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November 16, 2018

Saudi entrepreneur on a mission to teach programming to Pakistani students

Karachi

November 16, 2018

A Saudi educator and entrepreneur, Omar Farooqui, has embarked on training Pakistan’s young students to code a range of computer languages so that they are fully equipped to play an active role in the present-day world characterised by rapidly growing technology applications.

Farooqui is the founder of Coded Minds, a Dubai based firm that offers various courses to students. Speaking to The News, he said Pakistan has a massive potential in the fields of artificial intelligence and coding languages. He added that the existence of as many as 60 million children in the country makes his mission challenging as well as rewarding.

“A change will come when the youth of today will be empowered with the right tools for the technology of tomorrow,” Farooqui maintained. Teaching computer programming at schools will bring about the change, he said while stressing the need for modernising education system in the country.

Farooqui’s company teaches coding and artificial intelligence to schoolchildren in Dubai. The firm has been working with schools in Dubai to evolve their curriculum in consonance with the requirements of the present-day technology.

“The ideas of classrooms, teachers, and curriculum have undergone transformation all over the world and the education system in Pakistan should also embrace this change,” Farooqui asserted. According to him, learning of technology or coding of computer languages should not be the prerogative of only one class of society and if it is taught at a mass level, it can bridge class difference in society.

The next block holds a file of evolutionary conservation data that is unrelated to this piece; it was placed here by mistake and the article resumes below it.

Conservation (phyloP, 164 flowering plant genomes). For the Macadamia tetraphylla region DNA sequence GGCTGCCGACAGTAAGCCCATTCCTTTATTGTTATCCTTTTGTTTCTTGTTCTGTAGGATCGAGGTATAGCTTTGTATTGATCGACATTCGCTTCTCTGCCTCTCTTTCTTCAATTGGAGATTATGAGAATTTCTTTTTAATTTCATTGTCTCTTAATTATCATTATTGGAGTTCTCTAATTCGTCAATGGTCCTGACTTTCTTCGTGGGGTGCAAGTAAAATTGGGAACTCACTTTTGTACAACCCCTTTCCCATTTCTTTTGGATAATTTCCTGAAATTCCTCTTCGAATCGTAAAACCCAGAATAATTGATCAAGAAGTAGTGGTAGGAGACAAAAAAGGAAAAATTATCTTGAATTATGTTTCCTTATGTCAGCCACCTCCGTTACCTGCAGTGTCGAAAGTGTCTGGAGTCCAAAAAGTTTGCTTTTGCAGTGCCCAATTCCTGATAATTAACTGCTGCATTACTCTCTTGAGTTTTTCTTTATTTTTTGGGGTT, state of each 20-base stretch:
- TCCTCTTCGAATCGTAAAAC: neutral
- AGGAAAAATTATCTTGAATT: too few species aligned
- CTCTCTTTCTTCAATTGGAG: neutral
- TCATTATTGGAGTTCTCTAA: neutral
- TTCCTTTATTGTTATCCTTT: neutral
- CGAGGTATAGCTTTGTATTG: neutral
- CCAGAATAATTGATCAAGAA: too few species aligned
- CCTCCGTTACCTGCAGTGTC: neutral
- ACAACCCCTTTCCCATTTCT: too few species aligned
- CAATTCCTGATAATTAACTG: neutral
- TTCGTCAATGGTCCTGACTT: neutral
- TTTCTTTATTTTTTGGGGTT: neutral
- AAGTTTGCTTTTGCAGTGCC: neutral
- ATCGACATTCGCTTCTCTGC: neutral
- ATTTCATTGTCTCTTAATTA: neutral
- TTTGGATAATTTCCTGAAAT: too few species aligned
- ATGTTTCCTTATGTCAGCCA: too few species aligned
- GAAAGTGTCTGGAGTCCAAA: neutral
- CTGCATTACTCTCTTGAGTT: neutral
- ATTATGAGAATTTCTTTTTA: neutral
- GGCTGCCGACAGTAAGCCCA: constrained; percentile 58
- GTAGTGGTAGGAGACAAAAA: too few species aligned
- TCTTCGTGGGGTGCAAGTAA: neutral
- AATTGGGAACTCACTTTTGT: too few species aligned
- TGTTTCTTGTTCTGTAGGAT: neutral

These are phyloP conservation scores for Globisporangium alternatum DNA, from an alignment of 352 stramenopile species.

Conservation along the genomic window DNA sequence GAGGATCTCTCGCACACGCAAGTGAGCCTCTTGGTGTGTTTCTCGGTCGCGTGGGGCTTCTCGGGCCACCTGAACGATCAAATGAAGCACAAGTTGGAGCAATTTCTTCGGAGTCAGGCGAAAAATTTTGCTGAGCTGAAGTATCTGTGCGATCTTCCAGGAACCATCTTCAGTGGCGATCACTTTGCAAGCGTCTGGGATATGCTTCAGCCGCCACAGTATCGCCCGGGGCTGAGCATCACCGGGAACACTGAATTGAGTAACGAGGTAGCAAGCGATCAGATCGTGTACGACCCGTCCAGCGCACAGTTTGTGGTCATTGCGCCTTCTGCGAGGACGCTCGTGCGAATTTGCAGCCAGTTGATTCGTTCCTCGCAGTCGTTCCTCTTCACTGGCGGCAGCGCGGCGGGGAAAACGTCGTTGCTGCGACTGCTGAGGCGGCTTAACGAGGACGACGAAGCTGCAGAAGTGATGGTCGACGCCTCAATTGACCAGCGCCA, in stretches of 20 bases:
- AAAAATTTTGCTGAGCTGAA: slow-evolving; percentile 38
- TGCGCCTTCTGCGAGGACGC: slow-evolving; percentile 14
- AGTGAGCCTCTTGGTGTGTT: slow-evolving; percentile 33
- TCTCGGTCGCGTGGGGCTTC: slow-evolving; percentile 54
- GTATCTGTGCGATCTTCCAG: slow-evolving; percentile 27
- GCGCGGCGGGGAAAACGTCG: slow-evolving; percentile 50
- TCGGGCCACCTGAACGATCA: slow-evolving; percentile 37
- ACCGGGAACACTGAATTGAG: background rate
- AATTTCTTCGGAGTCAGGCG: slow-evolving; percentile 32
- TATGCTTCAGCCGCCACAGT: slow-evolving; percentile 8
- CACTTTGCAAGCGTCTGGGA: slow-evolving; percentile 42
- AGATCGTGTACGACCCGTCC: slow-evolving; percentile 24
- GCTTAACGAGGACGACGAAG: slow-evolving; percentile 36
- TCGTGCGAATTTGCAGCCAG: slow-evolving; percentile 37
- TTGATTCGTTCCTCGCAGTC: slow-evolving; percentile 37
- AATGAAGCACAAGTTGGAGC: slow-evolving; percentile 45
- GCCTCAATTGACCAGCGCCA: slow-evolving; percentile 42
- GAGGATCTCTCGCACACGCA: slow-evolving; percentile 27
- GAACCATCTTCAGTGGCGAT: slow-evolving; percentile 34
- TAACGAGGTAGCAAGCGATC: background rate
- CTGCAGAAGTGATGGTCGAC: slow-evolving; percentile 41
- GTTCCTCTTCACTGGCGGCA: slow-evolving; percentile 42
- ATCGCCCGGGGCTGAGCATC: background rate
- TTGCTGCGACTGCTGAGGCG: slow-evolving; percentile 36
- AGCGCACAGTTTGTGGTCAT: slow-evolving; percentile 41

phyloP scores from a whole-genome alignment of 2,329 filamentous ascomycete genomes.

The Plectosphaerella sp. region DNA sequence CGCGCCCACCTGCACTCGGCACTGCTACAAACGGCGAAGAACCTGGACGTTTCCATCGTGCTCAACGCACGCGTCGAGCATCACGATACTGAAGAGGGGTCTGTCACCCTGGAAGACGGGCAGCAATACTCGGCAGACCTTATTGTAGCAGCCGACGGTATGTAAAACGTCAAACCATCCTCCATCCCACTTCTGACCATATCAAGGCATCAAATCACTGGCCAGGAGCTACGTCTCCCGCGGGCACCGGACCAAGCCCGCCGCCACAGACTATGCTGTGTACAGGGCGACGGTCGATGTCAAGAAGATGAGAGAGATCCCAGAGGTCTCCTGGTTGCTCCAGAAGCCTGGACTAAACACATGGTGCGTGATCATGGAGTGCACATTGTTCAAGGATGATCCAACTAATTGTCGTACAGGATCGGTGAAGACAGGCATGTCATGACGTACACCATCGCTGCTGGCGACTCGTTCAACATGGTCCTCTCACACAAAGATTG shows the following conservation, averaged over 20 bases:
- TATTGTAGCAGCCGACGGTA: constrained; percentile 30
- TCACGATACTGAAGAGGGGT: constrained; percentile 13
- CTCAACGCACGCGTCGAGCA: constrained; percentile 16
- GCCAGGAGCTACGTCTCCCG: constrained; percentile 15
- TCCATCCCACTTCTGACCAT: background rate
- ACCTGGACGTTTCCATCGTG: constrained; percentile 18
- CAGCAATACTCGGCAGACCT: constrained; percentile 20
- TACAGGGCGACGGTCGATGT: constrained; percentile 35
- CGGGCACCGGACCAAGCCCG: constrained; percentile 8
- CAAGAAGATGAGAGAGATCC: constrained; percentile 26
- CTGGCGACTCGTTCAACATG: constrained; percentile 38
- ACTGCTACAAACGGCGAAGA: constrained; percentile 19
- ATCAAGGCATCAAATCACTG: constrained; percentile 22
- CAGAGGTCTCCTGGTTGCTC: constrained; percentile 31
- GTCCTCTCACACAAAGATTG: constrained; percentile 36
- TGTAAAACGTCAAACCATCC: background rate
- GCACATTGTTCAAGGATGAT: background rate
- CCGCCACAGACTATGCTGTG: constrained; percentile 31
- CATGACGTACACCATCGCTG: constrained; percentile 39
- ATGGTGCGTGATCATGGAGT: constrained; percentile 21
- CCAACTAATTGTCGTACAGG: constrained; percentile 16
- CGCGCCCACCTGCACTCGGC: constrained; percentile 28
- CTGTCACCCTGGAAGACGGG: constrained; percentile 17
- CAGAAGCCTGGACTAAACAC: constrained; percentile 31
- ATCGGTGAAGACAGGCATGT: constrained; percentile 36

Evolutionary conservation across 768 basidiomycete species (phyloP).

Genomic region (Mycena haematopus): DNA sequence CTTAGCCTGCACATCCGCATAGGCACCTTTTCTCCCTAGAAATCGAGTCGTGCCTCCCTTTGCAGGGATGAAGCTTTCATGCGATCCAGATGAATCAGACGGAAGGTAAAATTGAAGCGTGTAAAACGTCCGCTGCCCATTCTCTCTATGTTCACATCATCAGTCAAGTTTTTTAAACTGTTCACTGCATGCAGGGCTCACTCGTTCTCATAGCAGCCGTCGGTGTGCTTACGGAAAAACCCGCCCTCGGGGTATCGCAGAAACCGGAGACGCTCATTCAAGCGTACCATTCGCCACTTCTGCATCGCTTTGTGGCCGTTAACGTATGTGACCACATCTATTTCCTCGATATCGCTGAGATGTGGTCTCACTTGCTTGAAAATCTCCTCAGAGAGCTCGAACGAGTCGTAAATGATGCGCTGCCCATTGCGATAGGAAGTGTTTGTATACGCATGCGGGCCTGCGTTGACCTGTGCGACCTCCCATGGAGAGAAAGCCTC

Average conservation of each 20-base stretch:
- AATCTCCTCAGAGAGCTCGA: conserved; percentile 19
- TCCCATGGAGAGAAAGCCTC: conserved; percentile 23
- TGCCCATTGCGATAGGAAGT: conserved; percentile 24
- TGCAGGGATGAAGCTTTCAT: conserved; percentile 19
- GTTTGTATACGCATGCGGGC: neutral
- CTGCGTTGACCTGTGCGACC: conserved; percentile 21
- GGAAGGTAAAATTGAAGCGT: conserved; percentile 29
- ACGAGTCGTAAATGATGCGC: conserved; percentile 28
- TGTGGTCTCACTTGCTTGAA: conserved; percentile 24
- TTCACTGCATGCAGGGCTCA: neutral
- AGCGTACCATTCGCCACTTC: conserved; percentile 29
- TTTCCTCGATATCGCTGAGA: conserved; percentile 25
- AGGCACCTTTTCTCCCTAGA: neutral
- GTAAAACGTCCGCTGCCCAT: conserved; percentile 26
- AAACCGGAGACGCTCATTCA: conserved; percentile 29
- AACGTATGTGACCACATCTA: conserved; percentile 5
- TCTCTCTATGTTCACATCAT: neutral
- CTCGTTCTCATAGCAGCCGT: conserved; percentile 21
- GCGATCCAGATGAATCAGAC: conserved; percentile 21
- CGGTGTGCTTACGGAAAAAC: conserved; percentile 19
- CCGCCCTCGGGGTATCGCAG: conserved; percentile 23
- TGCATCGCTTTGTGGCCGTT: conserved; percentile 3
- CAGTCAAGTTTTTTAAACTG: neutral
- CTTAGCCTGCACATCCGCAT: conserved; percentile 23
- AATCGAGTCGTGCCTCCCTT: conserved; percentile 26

Farooqui believes that coding is for everyone and should be taught to all irrespective of their background and level of education. “Technology becomes more affordable if it is used on a mass scale,” he said, adding that his idea behind Coded Minds was to help technology integrate human beings from all walks of life.

Teachers at all schools, whether they are public or private, can be prepared to embrace this transformation, Farooqui said, adding that all that is needed is the determination to do it. “Every school has the capacity to teach [coding] but do they want to change the current system and teach it...I don’t think they have done so as of now,” he remarked.

“We at Coded Minds want to change that. We are not a threat but a means to a better way of education for everyone whether they are being imparted through public or private schooling systems,” the entrepreneur said.

Commenting on the quality of teachers in Pakistan, Farooqui said despite being talented, many Pakistani teachers lacked skills. “There is a lot of talent in Pakistan but unfortunately teachers are trained in old ways. It is not their fault. Change must be brought about and teachers must be trained using modern techniques. Until that is not done the education system will remain behind the curve,” he said.

Farooqui acknowledged that working in Pakistan was not an easy task. He, however, said he was determined to succeed. “I believe in the potential of the country’s people and I believe children are hungry for a change and success,” he said.

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